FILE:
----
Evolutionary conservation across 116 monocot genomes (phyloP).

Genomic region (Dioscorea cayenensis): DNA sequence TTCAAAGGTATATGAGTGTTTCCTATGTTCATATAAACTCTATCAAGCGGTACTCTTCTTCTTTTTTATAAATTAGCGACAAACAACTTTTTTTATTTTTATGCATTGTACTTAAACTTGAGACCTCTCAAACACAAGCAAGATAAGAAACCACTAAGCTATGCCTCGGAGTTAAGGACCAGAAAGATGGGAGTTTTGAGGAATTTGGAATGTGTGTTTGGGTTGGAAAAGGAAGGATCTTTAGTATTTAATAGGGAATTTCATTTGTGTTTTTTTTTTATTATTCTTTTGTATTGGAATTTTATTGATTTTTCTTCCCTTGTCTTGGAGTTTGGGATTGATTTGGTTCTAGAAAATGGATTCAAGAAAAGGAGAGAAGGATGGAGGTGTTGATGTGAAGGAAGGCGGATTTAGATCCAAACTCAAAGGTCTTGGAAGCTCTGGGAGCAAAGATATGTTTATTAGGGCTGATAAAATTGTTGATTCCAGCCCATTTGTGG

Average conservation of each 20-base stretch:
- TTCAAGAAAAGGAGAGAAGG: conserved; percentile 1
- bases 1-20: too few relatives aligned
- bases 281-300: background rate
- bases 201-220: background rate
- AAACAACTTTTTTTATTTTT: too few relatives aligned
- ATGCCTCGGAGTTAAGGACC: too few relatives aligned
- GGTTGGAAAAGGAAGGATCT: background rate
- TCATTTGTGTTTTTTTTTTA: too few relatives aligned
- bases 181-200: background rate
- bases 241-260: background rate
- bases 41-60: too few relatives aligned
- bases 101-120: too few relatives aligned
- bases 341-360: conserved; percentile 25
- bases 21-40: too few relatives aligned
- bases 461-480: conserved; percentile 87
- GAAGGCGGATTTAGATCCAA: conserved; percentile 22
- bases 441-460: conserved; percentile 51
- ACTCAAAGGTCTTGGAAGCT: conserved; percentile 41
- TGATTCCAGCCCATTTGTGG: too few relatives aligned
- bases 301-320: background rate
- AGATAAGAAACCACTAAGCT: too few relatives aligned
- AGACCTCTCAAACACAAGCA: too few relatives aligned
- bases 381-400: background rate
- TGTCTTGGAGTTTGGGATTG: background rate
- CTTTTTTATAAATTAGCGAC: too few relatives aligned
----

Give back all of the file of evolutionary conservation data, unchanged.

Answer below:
Evolutionary conservation across 116 monocot genomes (phyloP).

Genomic region (Dioscorea cayenensis): DNA sequence TTCAAAGGTATATGAGTGTTTCCTATGTTCATATAAACTCTATCAAGCGGTACTCTTCTTCTTTTTTATAAATTAGCGACAAACAACTTTTTTTATTTTTATGCATTGTACTTAAACTTGAGACCTCTCAAACACAAGCAAGATAAGAAACCACTAAGCTATGCCTCGGAGTTAAGGACCAGAAAGATGGGAGTTTTGAGGAATTTGGAATGTGTGTTTGGGTTGGAAAAGGAAGGATCTTTAGTATTTAATAGGGAATTTCATTTGTGTTTTTTTTTTATTATTCTTTTGTATTGGAATTTTATTGATTTTTCTTCCCTTGTCTTGGAGTTTGGGATTGATTTGGTTCTAGAAAATGGATTCAAGAAAAGGAGAGAAGGATGGAGGTGTTGATGTGAAGGAAGGCGGATTTAGATCCAAACTCAAAGGTCTTGGAAGCTCTGGGAGCAAAGATATGTTTATTAGGGCTGATAAAATTGTTGATTCCAGCCCATTTGTGG

Average conservation of each 20-base stretch:
- TTCAAGAAAAGGAGAGAAGG: conserved; percentile 1
- bases 1-20: too few relatives aligned
- bases 281-300: background rate
- bases 201-220: background rate
- AAACAACTTTTTTTATTTTT: too few relatives aligned
- ATGCCTCGGAGTTAAGGACC: too few relatives aligned
- GGTTGGAAAAGGAAGGATCT: background rate
- TCATTTGTGTTTTTTTTTTA: too few relatives aligned
- bases 181-200: background rate
- bases 241-260: background rate
- bases 41-60: too few relatives aligned
- bases 101-120: too few relatives aligned
- bases 341-360: conserved; percentile 25
- bases 21-40: too few relatives aligned
- bases 461-480: conserved; percentile 87
- GAAGGCGGATTTAGATCCAA: conserved; percentile 22
- bases 441-460: conserved; percentile 51
- ACTCAAAGGTCTTGGAAGCT: conserved; percentile 41
- TGATTCCAGCCCATTTGTGG: too few relatives aligned
- bases 301-320: background rate
- AGATAAGAAACCACTAAGCT: too few relatives aligned
- AGACCTCTCAAACACAAGCA: too few relatives aligned
- bases 381-400: background rate
- TGTCTTGGAGTTTGGGATTG: background rate
- CTTTTTTATAAATTAGCGAC: too few relatives aligned